Creative Writing Class Takes a Peep at Food Reviews


Expanding on their knowledge of creative writing styles, English teacher Jessica Nastasi’s students looked forward to their newest activity: taste-testing unusual flavors of Peeps. On March 21, the class sampled four different flavors of the springtime marshmallows before ranking and describing them in the style of an engaging food review.  

“I was in the store, and I saw all these bizarre different types of Peeps,” Creative Writing teacher Mrs. Nastasi said. “I thought about food writing and the creative writing aspect of the class…I had never done [Peep tasting] before and thought I’d give it a try.”

To teach students how sensory language can be used to describe often bland topics, Mrs. Nastasi asked students to write about their opinions on the candy using a mixture of engaging adjectives and anecdotes. The activity started with the tasting of the fruit punch-flavored Peep, whose success sparked contention among the class.

“My best Peep would be Fruit Punch because after a few bites the fruitiness flavor would punch you,” junior Allyson Ryan said. “It reminded me of Fruit Punch Gatorade.”

While some of the classmates thought the taste was pleasantly reminiscent of a refreshing drink, others thought it suggested more of a medicinal taste.

“Fruit Punch, sadly, didn’t make its way into my heart, as its flavoring was so strong that it was artificial and the fake fruity flavoring reminded me of Tylenol,” sophomore Hajer Romdhani wrote.

Party Cake was widely regarded as one of the worst flavors featured, as the deviation from its intended source left something to be desired for many of the students.

“The dullness of flavor along with its artificial taste made it my least favorite,” senior Miguel Mayor said. “It tasted very similar to the frosting of store-bought cake but just toned down. It left an odd taste in my mouth as well.”

The Hot Tamales flavor flared up the most excitement among Creative Writing students as the tasters were eager to see whether the candy-inspired Peep was just as delicious as its widely-popular inspiration.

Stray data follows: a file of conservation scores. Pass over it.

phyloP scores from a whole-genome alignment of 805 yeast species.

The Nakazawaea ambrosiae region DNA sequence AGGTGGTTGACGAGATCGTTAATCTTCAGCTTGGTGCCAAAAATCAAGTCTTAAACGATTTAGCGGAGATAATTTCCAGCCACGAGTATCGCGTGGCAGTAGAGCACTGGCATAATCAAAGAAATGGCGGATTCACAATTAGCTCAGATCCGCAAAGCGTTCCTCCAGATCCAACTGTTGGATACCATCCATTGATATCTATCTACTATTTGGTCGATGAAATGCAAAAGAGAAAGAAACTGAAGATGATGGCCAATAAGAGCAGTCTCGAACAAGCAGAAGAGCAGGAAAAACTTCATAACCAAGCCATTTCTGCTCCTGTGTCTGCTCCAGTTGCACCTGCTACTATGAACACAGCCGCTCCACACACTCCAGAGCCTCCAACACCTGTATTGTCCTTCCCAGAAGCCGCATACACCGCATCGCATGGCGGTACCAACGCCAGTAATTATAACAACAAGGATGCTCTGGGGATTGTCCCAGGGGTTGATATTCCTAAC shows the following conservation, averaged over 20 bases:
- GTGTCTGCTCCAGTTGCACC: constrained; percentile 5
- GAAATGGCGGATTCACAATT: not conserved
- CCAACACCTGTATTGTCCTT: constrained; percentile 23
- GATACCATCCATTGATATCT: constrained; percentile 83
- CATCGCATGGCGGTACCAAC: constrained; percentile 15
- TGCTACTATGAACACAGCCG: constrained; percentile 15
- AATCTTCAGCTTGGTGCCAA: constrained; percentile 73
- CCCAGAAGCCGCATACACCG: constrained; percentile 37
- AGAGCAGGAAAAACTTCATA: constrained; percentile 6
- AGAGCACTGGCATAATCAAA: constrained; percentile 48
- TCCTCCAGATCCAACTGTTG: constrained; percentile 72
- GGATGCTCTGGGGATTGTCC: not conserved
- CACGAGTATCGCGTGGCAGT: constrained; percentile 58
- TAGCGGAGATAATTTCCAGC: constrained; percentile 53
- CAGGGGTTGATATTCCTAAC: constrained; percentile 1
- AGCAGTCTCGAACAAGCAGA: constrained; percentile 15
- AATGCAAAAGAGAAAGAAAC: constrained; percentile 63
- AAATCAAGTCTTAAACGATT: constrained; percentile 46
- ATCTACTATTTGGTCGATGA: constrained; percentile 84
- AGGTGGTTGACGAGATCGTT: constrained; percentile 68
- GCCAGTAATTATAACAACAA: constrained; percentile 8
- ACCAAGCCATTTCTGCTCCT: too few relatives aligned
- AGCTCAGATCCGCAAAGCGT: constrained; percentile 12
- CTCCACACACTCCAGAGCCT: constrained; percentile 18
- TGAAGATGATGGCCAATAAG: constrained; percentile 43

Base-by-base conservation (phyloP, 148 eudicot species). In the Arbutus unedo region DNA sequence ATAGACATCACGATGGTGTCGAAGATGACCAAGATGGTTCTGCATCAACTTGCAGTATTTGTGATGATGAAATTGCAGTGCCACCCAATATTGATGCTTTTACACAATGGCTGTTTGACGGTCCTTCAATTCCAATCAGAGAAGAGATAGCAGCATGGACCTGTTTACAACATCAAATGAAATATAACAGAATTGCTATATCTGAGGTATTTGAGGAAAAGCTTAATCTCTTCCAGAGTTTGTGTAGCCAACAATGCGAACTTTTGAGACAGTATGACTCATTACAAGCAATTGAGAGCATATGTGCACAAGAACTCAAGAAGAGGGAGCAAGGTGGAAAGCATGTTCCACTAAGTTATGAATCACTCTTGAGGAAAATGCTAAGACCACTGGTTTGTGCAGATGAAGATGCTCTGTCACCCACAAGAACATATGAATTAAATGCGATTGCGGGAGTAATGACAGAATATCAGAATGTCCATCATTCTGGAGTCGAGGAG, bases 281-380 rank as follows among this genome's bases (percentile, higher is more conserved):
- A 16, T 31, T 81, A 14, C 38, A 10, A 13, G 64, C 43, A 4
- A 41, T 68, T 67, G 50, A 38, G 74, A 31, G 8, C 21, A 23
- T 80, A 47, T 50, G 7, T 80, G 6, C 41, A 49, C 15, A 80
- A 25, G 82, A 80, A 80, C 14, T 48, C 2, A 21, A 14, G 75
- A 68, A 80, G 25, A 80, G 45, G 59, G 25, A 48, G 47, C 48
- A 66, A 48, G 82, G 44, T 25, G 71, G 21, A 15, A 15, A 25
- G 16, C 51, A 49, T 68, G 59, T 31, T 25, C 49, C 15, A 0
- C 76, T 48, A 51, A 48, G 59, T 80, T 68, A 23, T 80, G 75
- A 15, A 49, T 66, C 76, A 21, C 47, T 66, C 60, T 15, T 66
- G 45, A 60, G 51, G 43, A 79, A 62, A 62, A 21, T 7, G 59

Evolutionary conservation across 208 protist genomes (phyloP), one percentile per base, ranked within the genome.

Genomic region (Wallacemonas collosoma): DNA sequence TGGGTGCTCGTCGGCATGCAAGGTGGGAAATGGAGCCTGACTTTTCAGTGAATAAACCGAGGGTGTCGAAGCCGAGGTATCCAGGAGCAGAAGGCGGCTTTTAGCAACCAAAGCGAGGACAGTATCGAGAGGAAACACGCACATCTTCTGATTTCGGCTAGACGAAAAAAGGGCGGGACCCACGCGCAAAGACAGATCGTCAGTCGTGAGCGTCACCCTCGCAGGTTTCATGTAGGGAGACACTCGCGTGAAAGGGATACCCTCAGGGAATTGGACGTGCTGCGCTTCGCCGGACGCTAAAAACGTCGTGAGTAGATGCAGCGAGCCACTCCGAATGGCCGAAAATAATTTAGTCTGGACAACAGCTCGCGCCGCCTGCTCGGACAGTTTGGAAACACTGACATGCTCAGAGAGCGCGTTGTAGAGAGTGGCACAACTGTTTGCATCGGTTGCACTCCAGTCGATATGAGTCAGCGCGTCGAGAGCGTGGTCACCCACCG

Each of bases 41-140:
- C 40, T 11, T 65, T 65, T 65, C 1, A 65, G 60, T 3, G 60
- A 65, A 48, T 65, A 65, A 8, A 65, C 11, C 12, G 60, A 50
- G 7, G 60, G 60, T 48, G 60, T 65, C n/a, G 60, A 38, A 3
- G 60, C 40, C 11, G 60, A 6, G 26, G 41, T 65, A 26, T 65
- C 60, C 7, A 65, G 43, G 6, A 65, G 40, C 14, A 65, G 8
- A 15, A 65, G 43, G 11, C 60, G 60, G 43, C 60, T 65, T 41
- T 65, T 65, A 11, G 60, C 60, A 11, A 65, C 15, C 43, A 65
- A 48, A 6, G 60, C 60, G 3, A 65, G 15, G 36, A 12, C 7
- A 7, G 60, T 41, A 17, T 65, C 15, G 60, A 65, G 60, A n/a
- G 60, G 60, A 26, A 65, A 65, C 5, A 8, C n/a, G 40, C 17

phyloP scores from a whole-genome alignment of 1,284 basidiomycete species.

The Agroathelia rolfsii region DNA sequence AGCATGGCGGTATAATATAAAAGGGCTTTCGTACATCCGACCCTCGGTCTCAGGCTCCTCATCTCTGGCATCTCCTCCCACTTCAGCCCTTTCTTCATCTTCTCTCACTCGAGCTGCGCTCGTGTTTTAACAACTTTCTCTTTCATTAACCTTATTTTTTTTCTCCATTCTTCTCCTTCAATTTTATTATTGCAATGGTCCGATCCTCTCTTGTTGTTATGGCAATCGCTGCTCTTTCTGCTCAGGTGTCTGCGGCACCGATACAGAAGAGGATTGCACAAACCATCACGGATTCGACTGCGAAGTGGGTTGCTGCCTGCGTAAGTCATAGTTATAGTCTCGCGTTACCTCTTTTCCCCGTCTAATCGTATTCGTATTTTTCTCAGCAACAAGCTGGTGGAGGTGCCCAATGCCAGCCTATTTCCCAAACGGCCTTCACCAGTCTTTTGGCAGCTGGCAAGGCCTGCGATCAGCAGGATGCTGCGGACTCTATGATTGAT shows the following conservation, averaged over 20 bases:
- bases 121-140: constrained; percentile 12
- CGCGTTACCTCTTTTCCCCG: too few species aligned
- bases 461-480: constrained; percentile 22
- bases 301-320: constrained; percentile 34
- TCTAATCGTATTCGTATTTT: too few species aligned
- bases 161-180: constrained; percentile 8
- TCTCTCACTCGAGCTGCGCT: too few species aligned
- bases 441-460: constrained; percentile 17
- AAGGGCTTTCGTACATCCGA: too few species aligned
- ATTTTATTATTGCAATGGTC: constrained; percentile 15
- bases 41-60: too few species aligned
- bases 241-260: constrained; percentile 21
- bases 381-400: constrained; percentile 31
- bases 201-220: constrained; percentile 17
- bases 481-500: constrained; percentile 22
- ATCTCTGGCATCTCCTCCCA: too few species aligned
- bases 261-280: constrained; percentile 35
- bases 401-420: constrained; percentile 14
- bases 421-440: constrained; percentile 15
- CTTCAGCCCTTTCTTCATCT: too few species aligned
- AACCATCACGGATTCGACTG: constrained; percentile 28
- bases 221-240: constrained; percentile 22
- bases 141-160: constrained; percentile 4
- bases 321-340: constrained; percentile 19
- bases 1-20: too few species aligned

“It was almost like you had eaten a little spoonful of cinnamon,” Ryan wrote. “The aftertaste of cinnamon sprinkle stayed with you.”

Cotton Candy received mixed reviews among the class. Many of the writers were reminded of happy memories when enjoying the sweet treat. 

The dullness of flavor along with its artificial taste made it my least favorite. It tasted very similar to the frosting of store-bought cake but just toned down. It left an odd taste in my mouth as well.

— Miguel Mayor

“As soon as this one hit my mouth I immediately thought of Lucky Charms,” Mayor said. “The familiar taste in my mouth was nostalgic and brought me back to Lucky Charms before school. Off of pure nostalgia, I ranked this one number two.”

Mayor’s classmates had a different impression of the flavor, citing it to be a disappointment in both texture and flavor.  

“My third favorite would have to be Cotton Candy,” Romdhani said. “Ironically, the first thing I tasted was bubblegum, and the texture of the soft marshmallow oddly cemented that fact into my brain.”

Mrs. Nastasi’s fun and creative way of teaching students about reviewing food was a successful way for students to use enticing vocabulary and a more sophisticated voice. Additionally, the students of Stone Bridge can read the opinions of the class to help decide a next Peep purchase and perhaps even tasting the flavors for themselves.

“I paid more attention to the texture and being descriptive,” junior Samina Nawal Mouhamad said. “It was a really fun idea.”